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Foot stress fracture: What are the common treatment options?

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A foot stress fracture can put a stop to athletic endeavors among athletes. The vital point in managing this injury is allowing the affected bone to rest and heal. The treatments might be non-surgical or surgical.

Determining the factors that contributed to the development of the foot stress fracture are essential for a successful treatment.

Initial care for a foot stress fracture

A stress fracture occurs if excessive strain is placed on the feet that is more than the bones can endure. This is often brought about by repetitive-impact sports such as basketball and running.

Once the injury occurs, the RICE method (rest, ice, compression, elevation) is the initial treatment of choice.

  • Allow the affected foot to rest so that the body can heal the damage.
  • The application of an ice pack, wrapping the foot using an elastic bandage and elevating above the level of the heart minimizes the swelling and inflammation.

The doctor will require an X-ray, MRI or bone scan of the foot to check the size of the fracture so that suitable treatment can be started.

Foot stress fracture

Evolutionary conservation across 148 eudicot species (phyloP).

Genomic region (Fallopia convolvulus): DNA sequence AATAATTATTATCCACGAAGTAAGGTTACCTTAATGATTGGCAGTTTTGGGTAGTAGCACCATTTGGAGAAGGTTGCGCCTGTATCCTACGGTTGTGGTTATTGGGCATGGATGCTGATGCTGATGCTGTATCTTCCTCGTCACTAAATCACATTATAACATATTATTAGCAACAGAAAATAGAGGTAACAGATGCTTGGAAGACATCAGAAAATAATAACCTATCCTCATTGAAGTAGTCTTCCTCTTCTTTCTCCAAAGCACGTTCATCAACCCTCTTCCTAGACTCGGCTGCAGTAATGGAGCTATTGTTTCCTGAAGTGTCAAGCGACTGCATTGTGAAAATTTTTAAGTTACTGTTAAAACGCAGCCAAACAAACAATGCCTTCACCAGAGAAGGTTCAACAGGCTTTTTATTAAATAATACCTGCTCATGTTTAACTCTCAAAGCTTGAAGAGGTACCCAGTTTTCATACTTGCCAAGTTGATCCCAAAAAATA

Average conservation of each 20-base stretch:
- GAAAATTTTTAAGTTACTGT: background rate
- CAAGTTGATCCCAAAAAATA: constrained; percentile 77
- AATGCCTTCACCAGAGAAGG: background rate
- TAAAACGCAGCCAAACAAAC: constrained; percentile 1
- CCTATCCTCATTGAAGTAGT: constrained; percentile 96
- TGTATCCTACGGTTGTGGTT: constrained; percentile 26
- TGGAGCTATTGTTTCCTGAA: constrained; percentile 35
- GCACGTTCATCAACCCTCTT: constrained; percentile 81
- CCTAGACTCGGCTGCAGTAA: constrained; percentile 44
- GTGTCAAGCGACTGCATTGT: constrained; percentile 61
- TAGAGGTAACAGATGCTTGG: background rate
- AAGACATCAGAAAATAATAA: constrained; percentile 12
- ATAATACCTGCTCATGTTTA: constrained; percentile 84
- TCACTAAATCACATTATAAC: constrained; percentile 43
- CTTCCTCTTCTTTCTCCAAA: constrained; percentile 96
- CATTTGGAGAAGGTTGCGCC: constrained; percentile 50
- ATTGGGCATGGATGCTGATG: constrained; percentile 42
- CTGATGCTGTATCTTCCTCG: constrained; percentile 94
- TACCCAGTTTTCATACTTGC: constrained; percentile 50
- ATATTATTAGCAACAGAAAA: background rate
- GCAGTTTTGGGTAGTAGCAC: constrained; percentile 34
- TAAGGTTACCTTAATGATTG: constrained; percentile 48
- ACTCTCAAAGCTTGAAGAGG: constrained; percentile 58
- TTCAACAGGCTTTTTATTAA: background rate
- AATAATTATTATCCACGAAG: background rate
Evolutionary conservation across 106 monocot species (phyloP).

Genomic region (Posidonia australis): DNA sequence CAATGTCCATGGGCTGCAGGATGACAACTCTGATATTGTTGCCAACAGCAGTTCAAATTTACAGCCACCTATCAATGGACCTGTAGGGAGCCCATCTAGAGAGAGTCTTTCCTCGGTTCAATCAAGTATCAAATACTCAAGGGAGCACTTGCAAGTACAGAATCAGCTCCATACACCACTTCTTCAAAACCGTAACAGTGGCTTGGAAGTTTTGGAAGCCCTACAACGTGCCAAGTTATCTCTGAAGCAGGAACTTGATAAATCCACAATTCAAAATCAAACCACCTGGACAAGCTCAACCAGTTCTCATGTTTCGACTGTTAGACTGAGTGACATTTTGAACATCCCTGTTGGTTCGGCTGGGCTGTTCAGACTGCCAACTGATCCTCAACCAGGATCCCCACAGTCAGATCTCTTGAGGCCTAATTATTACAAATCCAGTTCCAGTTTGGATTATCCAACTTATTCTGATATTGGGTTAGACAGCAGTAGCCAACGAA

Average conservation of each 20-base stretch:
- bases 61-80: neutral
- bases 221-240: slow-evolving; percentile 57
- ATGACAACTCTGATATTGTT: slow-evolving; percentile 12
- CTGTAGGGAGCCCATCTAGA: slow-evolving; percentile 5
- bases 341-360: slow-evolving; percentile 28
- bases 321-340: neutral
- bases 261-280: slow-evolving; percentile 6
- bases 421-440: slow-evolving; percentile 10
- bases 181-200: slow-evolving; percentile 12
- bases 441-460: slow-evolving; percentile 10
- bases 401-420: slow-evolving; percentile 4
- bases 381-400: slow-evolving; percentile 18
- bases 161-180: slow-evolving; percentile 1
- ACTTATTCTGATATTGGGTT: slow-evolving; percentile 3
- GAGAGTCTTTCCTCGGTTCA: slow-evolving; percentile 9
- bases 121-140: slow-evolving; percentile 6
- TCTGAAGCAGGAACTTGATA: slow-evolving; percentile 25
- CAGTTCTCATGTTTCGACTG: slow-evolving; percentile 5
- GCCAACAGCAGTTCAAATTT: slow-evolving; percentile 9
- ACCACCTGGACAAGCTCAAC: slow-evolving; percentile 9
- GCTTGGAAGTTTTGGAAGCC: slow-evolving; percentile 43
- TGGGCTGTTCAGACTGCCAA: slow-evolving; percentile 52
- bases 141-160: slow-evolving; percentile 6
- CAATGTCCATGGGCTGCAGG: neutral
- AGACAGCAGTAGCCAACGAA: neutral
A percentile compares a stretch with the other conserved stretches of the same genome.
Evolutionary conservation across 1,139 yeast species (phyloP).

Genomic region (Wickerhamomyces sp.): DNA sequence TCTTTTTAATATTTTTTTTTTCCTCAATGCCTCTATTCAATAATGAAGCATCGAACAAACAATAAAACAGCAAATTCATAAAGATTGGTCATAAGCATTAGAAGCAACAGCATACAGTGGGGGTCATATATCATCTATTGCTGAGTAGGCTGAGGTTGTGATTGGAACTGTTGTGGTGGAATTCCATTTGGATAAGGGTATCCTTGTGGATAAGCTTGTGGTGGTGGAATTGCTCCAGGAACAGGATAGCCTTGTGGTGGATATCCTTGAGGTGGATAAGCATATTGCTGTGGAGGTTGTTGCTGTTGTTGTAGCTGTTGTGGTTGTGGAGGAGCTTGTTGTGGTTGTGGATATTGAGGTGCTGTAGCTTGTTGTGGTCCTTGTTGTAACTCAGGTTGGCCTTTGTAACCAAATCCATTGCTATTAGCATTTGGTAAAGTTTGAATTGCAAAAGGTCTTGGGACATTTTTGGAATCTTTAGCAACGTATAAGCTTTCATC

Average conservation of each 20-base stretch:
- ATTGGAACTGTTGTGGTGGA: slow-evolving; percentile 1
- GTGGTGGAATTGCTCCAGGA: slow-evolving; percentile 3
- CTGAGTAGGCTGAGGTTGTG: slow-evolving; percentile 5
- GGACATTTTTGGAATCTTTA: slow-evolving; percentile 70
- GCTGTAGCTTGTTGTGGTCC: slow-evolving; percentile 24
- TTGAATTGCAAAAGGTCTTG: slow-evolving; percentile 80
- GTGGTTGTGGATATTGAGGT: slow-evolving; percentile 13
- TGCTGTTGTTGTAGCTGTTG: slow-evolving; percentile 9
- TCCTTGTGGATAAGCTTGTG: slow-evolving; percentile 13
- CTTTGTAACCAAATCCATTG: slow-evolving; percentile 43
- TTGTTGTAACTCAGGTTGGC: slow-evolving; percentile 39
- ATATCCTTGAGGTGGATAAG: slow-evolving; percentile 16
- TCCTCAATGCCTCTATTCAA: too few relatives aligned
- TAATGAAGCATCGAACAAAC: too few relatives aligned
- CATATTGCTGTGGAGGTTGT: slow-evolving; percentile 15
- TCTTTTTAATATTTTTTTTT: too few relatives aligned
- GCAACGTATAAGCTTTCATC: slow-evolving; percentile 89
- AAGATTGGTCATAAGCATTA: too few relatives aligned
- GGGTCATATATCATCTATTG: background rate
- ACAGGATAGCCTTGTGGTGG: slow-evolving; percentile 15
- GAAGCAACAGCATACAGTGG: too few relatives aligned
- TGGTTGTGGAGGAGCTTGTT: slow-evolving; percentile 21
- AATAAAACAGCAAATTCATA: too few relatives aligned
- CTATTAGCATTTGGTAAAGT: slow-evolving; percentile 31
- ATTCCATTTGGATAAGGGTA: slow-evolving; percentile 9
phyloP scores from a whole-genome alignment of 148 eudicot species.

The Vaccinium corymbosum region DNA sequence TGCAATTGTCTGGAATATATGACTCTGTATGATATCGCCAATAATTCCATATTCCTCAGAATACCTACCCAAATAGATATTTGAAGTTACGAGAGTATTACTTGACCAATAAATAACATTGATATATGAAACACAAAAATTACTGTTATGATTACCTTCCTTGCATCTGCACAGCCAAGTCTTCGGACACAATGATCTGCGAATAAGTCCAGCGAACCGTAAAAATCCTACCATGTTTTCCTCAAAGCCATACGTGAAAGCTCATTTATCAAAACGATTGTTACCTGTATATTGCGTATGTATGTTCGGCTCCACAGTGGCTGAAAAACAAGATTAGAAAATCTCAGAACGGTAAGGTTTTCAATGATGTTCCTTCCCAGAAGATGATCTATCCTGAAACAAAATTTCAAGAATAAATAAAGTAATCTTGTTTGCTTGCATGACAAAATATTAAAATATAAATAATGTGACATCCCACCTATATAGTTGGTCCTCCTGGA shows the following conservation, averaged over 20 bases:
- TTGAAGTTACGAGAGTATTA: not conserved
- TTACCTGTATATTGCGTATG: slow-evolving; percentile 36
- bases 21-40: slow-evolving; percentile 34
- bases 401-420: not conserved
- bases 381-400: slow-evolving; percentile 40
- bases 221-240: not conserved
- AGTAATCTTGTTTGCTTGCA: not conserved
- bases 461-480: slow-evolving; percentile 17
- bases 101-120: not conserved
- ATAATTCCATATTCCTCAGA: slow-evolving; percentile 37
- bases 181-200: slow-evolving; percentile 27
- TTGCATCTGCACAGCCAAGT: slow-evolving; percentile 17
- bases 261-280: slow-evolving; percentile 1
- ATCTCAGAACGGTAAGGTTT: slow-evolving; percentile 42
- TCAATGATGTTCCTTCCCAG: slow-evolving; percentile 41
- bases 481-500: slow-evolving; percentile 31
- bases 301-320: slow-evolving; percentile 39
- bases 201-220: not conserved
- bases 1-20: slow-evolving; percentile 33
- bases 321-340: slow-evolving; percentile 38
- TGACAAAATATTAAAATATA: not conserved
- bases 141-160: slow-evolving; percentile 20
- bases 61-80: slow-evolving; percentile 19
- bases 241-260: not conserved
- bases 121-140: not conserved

The application of an ice pack, wrapping the foot using an elastic bandage and elevating above the level of the heart minimizes the swelling and inflammation.

Conventional treatment

It might be needed to briefly minimize the pressure on the foot by using crutches and a supportive shoe to allow the bone to heal.

Engaging in high-impact exercise too soon such as jumping and running must be avoided. Even though the bone is continuously repairing itself, it becomes stronger by bearing some weight. Once allowed by the doctor, the individual can gradually start with low-impact exercise such as swimming or biking and other form of weight-bearing activities.


Injuries to the bone typically start as mild stress such as bruising and later progress to a stress fracture due to repetitive impact. The scale and frequency of the impact can affect the size of the fracture which is why surgery might be required to stabilize the bone. Surgical intervention usually involves the placement of screws and plates to align the bone for proper healing.

The recovery and rehabilitation after surgery can take more than the 6-8 weeks span for the non-surgical measures.

Rehabilitation phase

Both the conventional and surgical treatment for a foot stress fracture often require a rehabilitation phase that involves stretching, strengthening and balance exercises along with correcting problematic actions.

Other vital factors to promote proper healing include the use of supportive, cushioned footwear along with proper nutrition with adequate amounts of calcium and vitamin D.

More Information / Disclaimer

The information posted on this page on a foot stress fracture is for learning purposes only. Learn to recognize and manage broken bones including a foot stress fracture by taking a standard first aid course with Mississauga First Aid.

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